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Polley G.T.,University of Guanajuato | Fuentes A.M.,University of Guanajuato | Pugh S.J.,IHS ESDU
Heat Transfer Engineering | Year: 2011

Fouling dominates the design of heat exchangers used in crude oil preheat trains. It also dominates the lifetime cost of the trains, where the most important cost factor is lost profit through reduced production. Thus, the design objective should be the identification of geometries that provide acceptable performance throughout a desired operating period. This paper suggests a new design approach for shell-and-tube heat exchangers in refinery preheat trains that uses dynamic crude oil fouling models rather than conventional fouling factors to yield designs that are capable of achieving a specified operating period between cleaning operations. Copyright © Taylor and Francis Group, LLC. Source

Macchietto S.,Imperial College London | Hewitt G.F.,Imperial College London | Coletti F.,Imperial College London | Crittenden B.D.,University of Bath | And 13 more authors.
Heat Transfer Engineering | Year: 2011

A major cause of refinery energy inefficiency is fouling in preheat trains. This has been a most challenging problem for decades, due to limited fundamental understanding of its causes, deposition mechanisms, deposit composition, and impacts on design/operations. Current heat exchanger design methodologies mostly just allow for fouling, rather than fundamentally preventing it. To address this problem in a systematic way, a large-scale interdisciplinary research project, CROF (crude oil fouling), brought together leading experts from the University of Bath, University of Cambridge, and Imperial College London and, through IHS ESDU, industry. The research, coordinated in eight subprojects blending theory, experiments, and modeling work, tackles fouling issues across all scales, from molecular to the process unit to the overall heat exchanger network, in an integrated way. To make the outcomes of the project relevant and transferable to industry, the research team is working closely with experts from many world leading oil companies. The systematic approach of the CROF project is presented. Individual subprojects are outlined, together with how they work together. Initial results are presented, indicating that a quantum progress can be achieved from such a fundamental, integrated approach. Some preliminary indications with respect to impact on industrial practice are discussed. Copyright © Taylor and Francis Group, LLC. Source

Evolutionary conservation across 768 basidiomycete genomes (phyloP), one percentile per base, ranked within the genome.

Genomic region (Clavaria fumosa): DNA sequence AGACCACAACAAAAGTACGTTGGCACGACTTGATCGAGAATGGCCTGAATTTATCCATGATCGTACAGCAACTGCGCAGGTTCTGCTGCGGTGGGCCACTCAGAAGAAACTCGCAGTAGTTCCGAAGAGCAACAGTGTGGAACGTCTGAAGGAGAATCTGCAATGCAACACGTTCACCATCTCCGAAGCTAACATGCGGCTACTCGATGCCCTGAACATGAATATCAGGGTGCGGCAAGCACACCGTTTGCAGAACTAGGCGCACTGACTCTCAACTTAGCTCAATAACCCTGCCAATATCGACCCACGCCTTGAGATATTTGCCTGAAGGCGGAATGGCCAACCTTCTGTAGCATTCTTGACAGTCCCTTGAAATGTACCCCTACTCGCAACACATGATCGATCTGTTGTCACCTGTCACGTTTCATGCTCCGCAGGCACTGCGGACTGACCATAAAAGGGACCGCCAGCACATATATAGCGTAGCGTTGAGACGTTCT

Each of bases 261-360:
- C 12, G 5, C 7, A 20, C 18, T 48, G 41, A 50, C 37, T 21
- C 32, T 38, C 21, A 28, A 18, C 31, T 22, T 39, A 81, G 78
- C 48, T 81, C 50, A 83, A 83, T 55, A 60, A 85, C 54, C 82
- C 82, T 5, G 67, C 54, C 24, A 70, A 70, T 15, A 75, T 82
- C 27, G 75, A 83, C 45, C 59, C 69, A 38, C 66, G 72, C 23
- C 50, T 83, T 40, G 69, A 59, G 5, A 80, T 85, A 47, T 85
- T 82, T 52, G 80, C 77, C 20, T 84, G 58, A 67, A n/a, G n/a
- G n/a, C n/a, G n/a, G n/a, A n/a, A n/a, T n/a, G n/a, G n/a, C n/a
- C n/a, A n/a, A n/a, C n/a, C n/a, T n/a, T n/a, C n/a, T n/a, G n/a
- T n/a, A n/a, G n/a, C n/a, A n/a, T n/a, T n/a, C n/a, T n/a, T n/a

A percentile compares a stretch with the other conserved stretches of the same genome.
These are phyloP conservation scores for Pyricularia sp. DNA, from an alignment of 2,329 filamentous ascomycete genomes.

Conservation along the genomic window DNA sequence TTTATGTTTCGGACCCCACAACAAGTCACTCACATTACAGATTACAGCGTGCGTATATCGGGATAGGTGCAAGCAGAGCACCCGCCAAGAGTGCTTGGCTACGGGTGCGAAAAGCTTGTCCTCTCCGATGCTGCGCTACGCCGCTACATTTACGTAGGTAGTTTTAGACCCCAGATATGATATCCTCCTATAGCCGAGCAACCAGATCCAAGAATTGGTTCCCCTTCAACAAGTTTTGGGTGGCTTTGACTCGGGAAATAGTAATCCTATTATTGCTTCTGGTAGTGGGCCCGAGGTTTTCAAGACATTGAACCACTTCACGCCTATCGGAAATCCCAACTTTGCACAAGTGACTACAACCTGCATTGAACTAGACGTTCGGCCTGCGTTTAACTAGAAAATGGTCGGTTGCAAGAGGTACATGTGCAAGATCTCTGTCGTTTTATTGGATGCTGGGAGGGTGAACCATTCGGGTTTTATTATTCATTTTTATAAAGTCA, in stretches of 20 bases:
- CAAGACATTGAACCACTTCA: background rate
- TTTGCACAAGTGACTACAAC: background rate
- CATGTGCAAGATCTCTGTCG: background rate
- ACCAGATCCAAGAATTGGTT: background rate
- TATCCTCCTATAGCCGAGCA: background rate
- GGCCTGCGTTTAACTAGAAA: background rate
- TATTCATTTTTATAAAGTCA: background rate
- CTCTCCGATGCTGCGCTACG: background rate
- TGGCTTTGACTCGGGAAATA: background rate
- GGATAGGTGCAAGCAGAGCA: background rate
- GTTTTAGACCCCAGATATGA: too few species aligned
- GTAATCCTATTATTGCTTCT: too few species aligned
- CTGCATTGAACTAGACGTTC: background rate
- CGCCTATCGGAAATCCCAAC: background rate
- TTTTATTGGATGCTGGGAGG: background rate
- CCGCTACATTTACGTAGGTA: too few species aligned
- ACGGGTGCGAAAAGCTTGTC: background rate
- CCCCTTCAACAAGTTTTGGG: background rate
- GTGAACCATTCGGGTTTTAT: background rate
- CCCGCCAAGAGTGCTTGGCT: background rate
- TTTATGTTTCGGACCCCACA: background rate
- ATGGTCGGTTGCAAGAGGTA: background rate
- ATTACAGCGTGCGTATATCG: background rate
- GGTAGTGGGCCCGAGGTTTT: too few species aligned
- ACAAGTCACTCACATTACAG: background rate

Walker S.K.,Jesmond Engineering Ltd | Quilter A.C.,IHS ESDU
ICAF 2011 Structural Integrity: Influence of Efficiency and Green Imperatives - Proceedings of the 26th Symposium of the International Committee on Aeronautical Fatigue | Year: 2011